Special short meetings required under the Planning Act are normally scheduled before regular council meetings. Clerk Lundy suggests that incorporating them into the main meeting, as many other towns do, would be more efficient.

September 02, 2015

Tin Roof Café has freshly-baked treats

As published in The Erin Advocate

Rachel Craven has launched into an exciting business venture with the grand opening last weekend of the Tin Roof Café, at the south end of Erin village.

She’s hoping to find a niche in the local marketplace with a selection of coffees, specialty beverages, lunch fare and in-house baking, along with a friendly atmosphere.

“It’s been good so far,” she said. “I really appreciate the small town – everyone has been supportive. I’m free to put all of my energy into this. It’s an atmosphere where you can get to know people’s names. We’re aiming for really high quality.”

Rachel is a graduate of Erin District High School, who has moved back to Erin. She worked at The Shed when it was operating at 4 Main Street, and has now converted that building into the Tin Roof Café. She also gained baking experience working at The French Press Coffee House & Bistro in Orangeville.

Within a few days, Tin Roof will be launching their lunch menu, with a variety of soups, salads and sandwiches.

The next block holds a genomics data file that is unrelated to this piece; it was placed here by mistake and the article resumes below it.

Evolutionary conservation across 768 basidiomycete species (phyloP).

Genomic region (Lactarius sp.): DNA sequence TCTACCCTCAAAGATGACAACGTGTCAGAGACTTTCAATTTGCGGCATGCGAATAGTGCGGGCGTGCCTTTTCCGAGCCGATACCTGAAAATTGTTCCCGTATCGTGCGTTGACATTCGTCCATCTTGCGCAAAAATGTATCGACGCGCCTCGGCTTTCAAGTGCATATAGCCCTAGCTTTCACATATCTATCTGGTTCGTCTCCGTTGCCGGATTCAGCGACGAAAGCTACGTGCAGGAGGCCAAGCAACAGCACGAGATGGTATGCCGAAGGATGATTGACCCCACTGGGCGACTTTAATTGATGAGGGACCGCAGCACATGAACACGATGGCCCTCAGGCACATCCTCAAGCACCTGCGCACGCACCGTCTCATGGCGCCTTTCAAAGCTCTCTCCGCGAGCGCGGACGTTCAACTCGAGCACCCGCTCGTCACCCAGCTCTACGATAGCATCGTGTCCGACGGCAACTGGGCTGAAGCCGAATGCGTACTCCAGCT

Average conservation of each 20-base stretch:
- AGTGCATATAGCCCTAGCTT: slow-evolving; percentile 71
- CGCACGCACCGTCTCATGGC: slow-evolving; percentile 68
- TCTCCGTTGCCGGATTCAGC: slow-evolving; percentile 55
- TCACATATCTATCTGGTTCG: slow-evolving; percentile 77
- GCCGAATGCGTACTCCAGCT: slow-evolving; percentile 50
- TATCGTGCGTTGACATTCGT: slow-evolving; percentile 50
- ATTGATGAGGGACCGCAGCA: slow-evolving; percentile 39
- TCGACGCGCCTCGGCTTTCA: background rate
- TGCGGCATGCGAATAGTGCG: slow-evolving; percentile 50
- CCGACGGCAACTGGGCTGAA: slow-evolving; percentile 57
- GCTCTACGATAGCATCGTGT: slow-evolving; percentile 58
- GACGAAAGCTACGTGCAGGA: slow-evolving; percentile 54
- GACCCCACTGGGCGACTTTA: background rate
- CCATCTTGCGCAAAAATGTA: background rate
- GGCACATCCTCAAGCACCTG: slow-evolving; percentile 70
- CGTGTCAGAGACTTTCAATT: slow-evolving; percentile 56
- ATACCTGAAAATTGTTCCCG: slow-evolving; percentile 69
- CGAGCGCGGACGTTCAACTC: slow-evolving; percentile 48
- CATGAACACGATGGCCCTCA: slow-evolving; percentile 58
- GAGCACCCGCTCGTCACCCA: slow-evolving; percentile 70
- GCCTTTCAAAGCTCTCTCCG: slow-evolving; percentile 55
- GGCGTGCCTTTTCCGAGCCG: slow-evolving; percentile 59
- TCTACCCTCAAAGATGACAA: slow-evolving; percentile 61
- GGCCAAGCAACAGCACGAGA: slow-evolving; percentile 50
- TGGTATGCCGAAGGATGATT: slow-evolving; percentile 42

Beverages include locally-roasted organic-fair trade drip coffee, Las Chicas French press coffee, espresso, lattes and loose-leaf tea. They also make their own almond milk.

Like most businesses in the coffee sector, they provide Wi-Fi internet service, which can encourage customers to take a table and stay for a while. They will be operating from 8 am to 6 pm.

Rachel has had strong family support for her venture, with her parents Martin and Elizabeth buying the unique building earlier this year. It features an open-concept front, an inside balcony level with a fireplace, and a tin roof. The parking lot has now been paved and marked.

Cabinetry has been created by Fox Custom Woodworks, located just to the south at the intersection of Main Street and County Road 124.

Reaction on Facebook to the new business has been positive – check it out at /TinRoofCafeErin, or visit their Twitter feed, /tinroof_cafe.